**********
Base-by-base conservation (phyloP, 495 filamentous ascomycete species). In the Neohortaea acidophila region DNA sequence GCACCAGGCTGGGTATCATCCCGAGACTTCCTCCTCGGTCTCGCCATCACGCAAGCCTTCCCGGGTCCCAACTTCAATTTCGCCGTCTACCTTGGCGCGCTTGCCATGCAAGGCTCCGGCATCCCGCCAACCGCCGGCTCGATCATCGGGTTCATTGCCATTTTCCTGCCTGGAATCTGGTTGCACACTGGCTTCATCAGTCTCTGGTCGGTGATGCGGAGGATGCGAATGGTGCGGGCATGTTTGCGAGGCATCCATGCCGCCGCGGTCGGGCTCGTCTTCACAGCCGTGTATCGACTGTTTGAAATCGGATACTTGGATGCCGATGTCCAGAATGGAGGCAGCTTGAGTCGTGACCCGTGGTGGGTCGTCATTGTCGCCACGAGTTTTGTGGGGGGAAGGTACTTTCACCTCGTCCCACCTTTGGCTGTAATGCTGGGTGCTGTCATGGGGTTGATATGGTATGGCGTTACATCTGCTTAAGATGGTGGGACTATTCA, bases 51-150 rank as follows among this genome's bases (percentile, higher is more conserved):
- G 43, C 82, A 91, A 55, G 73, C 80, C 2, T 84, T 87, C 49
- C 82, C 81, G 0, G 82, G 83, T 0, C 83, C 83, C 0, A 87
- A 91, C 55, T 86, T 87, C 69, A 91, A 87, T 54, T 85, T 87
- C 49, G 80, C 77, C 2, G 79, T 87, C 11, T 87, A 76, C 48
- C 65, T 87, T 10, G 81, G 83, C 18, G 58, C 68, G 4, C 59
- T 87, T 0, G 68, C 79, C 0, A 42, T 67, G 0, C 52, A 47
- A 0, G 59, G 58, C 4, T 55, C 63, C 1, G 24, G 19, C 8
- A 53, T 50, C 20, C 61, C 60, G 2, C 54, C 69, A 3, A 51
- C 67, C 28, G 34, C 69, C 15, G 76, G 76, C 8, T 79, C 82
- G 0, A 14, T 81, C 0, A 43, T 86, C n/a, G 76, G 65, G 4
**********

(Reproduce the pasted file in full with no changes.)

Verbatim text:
Base-by-base conservation (phyloP, 495 filamentous ascomycete species). In the Neohortaea acidophila region DNA sequence GCACCAGGCTGGGTATCATCCCGAGACTTCCTCCTCGGTCTCGCCATCACGCAAGCCTTCCCGGGTCCCAACTTCAATTTCGCCGTCTACCTTGGCGCGCTTGCCATGCAAGGCTCCGGCATCCCGCCAACCGCCGGCTCGATCATCGGGTTCATTGCCATTTTCCTGCCTGGAATCTGGTTGCACACTGGCTTCATCAGTCTCTGGTCGGTGATGCGGAGGATGCGAATGGTGCGGGCATGTTTGCGAGGCATCCATGCCGCCGCGGTCGGGCTCGTCTTCACAGCCGTGTATCGACTGTTTGAAATCGGATACTTGGATGCCGATGTCCAGAATGGAGGCAGCTTGAGTCGTGACCCGTGGTGGGTCGTCATTGTCGCCACGAGTTTTGTGGGGGGAAGGTACTTTCACCTCGTCCCACCTTTGGCTGTAATGCTGGGTGCTGTCATGGGGTTGATATGGTATGGCGTTACATCTGCTTAAGATGGTGGGACTATTCA, bases 51-150 rank as follows among this genome's bases (percentile, higher is more conserved):
- G 43, C 82, A 91, A 55, G 73, C 80, C 2, T 84, T 87, C 49
- C 82, C 81, G 0, G 82, G 83, T 0, C 83, C 83, C 0, A 87
- A 91, C 55, T 86, T 87, C 69, A 91, A 87, T 54, T 85, T 87
- C 49, G 80, C 77, C 2, G 79, T 87, C 11, T 87, A 76, C 48
- C 65, T 87, T 10, G 81, G 83, C 18, G 58, C 68, G 4, C 59
- T 87, T 0, G 68, C 79, C 0, A 42, T 67, G 0, C 52, A 47
- A 0, G 59, G 58, C 4, T 55, C 63, C 1, G 24, G 19, C 8
- A 53, T 50, C 20, C 61, C 60, G 2, C 54, C 69, A 3, A 51
- C 67, C 28, G 34, C 69, C 15, G 76, G 76, C 8, T 79, C 82
- G 0, A 14, T 81, C 0, A 43, T 86, C n/a, G 76, G 65, G 4